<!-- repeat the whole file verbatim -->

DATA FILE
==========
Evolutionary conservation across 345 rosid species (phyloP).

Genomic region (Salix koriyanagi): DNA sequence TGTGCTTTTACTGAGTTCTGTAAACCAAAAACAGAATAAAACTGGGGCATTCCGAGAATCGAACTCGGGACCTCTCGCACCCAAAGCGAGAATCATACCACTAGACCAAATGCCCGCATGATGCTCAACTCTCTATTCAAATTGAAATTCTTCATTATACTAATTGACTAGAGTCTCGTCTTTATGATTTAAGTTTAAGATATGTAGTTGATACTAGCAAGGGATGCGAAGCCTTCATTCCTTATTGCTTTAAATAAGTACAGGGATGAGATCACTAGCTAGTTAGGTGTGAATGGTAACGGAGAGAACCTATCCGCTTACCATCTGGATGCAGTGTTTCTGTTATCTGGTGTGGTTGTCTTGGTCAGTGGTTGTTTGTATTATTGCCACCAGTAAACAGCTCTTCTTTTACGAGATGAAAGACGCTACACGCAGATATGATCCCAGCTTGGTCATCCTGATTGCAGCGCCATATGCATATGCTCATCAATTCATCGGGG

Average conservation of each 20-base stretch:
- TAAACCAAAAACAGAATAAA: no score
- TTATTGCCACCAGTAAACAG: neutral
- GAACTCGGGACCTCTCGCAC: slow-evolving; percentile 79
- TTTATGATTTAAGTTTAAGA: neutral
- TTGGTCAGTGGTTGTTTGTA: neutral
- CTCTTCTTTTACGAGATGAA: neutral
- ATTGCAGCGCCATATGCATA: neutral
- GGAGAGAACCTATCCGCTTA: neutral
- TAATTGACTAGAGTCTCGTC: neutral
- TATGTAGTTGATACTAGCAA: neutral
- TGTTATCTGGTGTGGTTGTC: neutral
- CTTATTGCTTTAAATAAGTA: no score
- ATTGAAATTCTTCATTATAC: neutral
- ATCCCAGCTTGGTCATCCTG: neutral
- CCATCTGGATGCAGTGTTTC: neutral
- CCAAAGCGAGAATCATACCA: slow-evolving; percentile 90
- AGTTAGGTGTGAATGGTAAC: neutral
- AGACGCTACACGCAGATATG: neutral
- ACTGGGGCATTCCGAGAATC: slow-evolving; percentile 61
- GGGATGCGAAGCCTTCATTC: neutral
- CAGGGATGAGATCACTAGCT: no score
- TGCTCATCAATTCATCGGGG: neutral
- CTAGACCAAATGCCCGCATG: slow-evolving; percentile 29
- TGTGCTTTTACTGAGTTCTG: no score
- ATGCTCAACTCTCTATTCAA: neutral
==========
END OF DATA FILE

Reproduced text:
Evolutionary conservation across 345 rosid species (phyloP).

Genomic region (Salix koriyanagi): DNA sequence TGTGCTTTTACTGAGTTCTGTAAACCAAAAACAGAATAAAACTGGGGCATTCCGAGAATCGAACTCGGGACCTCTCGCACCCAAAGCGAGAATCATACCACTAGACCAAATGCCCGCATGATGCTCAACTCTCTATTCAAATTGAAATTCTTCATTATACTAATTGACTAGAGTCTCGTCTTTATGATTTAAGTTTAAGATATGTAGTTGATACTAGCAAGGGATGCGAAGCCTTCATTCCTTATTGCTTTAAATAAGTACAGGGATGAGATCACTAGCTAGTTAGGTGTGAATGGTAACGGAGAGAACCTATCCGCTTACCATCTGGATGCAGTGTTTCTGTTATCTGGTGTGGTTGTCTTGGTCAGTGGTTGTTTGTATTATTGCCACCAGTAAACAGCTCTTCTTTTACGAGATGAAAGACGCTACACGCAGATATGATCCCAGCTTGGTCATCCTGATTGCAGCGCCATATGCATATGCTCATCAATTCATCGGGG

Average conservation of each 20-base stretch:
- TAAACCAAAAACAGAATAAA: no score
- TTATTGCCACCAGTAAACAG: neutral
- GAACTCGGGACCTCTCGCAC: slow-evolving; percentile 79
- TTTATGATTTAAGTTTAAGA: neutral
- TTGGTCAGTGGTTGTTTGTA: neutral
- CTCTTCTTTTACGAGATGAA: neutral
- ATTGCAGCGCCATATGCATA: neutral
- GGAGAGAACCTATCCGCTTA: neutral
- TAATTGACTAGAGTCTCGTC: neutral
- TATGTAGTTGATACTAGCAA: neutral
- TGTTATCTGGTGTGGTTGTC: neutral
- CTTATTGCTTTAAATAAGTA: no score
- ATTGAAATTCTTCATTATAC: neutral
- ATCCCAGCTTGGTCATCCTG: neutral
- CCATCTGGATGCAGTGTTTC: neutral
- CCAAAGCGAGAATCATACCA: slow-evolving; percentile 90
- AGTTAGGTGTGAATGGTAAC: neutral
- AGACGCTACACGCAGATATG: neutral
- ACTGGGGCATTCCGAGAATC: slow-evolving; percentile 61
- GGGATGCGAAGCCTTCATTC: neutral
- CAGGGATGAGATCACTAGCT: no score
- TGCTCATCAATTCATCGGGG: neutral
- CTAGACCAAATGCCCGCATG: slow-evolving; percentile 29
- TGTGCTTTTACTGAGTTCTG: no score
- ATGCTCAACTCTCTATTCAA: neutral